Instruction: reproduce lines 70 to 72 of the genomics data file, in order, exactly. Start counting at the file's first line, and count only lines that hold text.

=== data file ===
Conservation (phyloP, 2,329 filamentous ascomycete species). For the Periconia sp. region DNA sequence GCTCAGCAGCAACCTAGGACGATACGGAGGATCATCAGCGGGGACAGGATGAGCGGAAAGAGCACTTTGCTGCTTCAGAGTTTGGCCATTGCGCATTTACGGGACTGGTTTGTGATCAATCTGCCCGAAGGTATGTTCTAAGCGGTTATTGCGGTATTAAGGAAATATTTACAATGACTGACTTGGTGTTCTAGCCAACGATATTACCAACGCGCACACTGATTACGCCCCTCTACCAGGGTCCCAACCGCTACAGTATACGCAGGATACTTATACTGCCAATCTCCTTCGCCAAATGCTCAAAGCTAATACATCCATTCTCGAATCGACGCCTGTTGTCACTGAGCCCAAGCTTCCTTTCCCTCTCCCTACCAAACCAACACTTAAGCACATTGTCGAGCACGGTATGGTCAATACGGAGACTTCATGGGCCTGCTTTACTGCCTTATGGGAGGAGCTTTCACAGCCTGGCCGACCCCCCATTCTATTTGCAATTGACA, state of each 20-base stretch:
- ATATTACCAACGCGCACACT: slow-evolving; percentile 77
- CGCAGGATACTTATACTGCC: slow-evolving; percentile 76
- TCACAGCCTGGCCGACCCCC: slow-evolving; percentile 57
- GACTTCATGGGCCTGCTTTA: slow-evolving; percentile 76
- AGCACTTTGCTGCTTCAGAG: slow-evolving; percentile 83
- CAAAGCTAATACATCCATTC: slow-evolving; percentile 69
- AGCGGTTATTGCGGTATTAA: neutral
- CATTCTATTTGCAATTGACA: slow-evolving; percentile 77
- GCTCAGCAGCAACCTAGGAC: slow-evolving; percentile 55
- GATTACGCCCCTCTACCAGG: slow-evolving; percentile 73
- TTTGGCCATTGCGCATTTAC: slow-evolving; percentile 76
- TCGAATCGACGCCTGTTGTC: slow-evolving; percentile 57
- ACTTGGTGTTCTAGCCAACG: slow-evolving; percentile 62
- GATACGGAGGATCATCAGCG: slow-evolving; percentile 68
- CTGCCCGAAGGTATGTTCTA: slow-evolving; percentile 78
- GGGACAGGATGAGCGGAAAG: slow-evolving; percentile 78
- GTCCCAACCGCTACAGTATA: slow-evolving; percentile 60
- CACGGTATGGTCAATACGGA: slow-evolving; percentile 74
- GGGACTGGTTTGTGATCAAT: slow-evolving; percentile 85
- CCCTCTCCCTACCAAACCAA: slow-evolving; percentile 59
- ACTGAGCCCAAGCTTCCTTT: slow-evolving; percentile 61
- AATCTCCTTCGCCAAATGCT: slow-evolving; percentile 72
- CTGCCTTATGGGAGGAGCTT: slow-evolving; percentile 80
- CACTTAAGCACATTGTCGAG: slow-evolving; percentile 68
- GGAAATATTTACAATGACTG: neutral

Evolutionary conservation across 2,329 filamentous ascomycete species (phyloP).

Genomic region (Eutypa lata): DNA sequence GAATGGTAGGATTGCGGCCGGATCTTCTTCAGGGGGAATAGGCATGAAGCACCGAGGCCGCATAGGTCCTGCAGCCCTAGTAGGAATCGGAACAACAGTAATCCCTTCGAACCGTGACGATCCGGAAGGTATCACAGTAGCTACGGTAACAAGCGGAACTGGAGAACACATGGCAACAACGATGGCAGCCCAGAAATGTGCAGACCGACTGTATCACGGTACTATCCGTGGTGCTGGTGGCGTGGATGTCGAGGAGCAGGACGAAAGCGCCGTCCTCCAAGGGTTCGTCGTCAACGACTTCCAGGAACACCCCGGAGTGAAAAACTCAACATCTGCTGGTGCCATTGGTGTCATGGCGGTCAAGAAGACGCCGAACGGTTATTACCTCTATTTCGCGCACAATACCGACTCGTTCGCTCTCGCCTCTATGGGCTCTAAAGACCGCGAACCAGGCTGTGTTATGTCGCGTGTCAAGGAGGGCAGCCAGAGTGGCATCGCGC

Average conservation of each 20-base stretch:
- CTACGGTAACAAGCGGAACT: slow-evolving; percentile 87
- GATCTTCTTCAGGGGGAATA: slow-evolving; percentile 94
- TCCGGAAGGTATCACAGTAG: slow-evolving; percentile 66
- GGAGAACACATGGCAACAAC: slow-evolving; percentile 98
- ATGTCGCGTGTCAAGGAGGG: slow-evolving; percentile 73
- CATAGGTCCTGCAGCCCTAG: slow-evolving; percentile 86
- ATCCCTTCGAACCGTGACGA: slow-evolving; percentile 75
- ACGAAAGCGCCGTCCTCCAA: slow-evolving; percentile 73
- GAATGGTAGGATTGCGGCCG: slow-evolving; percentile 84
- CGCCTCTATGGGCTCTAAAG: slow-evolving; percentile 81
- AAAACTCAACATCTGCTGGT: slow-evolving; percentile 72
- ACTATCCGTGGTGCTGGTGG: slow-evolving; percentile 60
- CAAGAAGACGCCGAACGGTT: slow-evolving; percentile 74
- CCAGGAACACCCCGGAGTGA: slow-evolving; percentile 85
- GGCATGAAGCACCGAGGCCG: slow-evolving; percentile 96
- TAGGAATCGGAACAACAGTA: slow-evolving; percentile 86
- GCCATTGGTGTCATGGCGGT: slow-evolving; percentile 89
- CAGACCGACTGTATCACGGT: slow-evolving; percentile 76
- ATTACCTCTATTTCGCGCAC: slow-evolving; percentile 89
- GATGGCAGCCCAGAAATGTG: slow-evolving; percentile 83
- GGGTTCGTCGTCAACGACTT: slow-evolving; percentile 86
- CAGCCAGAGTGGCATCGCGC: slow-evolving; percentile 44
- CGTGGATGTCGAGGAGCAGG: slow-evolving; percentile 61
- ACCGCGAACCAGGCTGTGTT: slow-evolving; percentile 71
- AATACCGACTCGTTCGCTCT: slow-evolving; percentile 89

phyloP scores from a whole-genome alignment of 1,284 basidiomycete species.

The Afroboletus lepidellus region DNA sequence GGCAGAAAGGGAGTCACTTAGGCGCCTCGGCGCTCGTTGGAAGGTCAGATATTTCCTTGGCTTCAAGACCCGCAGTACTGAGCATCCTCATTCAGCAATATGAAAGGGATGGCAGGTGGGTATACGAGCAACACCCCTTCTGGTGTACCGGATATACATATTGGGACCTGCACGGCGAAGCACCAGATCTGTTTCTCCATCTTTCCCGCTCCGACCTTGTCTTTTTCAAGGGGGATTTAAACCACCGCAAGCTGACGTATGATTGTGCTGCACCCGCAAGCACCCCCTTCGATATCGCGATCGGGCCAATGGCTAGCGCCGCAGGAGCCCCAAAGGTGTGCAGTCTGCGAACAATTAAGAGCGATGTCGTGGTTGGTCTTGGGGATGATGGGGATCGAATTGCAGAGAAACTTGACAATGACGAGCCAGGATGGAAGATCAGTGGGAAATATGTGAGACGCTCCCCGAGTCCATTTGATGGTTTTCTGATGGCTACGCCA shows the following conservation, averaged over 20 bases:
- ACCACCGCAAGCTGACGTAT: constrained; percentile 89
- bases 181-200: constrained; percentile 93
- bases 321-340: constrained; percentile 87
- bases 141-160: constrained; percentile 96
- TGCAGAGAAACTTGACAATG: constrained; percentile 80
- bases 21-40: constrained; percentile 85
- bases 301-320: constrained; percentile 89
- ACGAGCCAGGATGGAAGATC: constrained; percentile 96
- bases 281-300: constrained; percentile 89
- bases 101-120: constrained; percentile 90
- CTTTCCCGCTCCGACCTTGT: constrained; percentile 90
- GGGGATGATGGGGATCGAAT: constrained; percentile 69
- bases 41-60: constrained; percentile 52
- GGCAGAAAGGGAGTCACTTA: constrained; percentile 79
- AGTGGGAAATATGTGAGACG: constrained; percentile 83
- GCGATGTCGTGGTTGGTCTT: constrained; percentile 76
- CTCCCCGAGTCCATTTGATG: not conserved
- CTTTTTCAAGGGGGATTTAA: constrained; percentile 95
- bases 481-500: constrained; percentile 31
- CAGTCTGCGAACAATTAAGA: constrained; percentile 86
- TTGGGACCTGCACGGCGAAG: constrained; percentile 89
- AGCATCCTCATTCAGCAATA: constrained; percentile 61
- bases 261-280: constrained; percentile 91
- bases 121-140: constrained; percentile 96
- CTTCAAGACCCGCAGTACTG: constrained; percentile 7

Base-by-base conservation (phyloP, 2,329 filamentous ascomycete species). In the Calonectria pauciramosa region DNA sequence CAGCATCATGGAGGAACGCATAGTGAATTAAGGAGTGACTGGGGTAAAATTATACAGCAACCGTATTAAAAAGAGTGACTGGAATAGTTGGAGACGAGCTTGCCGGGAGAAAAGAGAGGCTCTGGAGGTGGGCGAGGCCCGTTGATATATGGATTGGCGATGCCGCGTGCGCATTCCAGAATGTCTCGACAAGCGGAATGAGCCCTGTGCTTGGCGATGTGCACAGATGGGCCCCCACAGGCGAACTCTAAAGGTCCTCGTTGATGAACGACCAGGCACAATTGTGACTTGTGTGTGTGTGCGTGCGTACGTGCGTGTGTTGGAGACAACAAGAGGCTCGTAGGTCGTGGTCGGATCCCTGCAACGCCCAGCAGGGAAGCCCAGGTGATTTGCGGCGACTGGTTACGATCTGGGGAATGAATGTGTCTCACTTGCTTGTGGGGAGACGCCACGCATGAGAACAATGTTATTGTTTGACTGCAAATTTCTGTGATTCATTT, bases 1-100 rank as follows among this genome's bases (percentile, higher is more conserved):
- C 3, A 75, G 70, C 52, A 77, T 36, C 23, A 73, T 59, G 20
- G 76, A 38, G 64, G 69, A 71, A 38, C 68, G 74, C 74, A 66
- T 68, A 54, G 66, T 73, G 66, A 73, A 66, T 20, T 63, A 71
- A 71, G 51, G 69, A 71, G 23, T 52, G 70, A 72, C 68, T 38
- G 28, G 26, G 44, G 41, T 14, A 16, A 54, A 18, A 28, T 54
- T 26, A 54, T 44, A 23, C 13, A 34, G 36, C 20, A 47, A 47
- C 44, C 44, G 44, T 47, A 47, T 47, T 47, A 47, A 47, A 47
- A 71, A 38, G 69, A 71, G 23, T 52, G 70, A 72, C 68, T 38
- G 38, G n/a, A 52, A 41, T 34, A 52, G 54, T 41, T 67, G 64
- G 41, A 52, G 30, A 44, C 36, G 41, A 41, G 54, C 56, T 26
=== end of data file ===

- GGCAGAAAGGGAGTCACTTA: constrained; percentile 79
- AGTGGGAAATATGTGAGACG: constrained; percentile 83
- GCGATGTCGTGGTTGGTCTT: constrained; percentile 76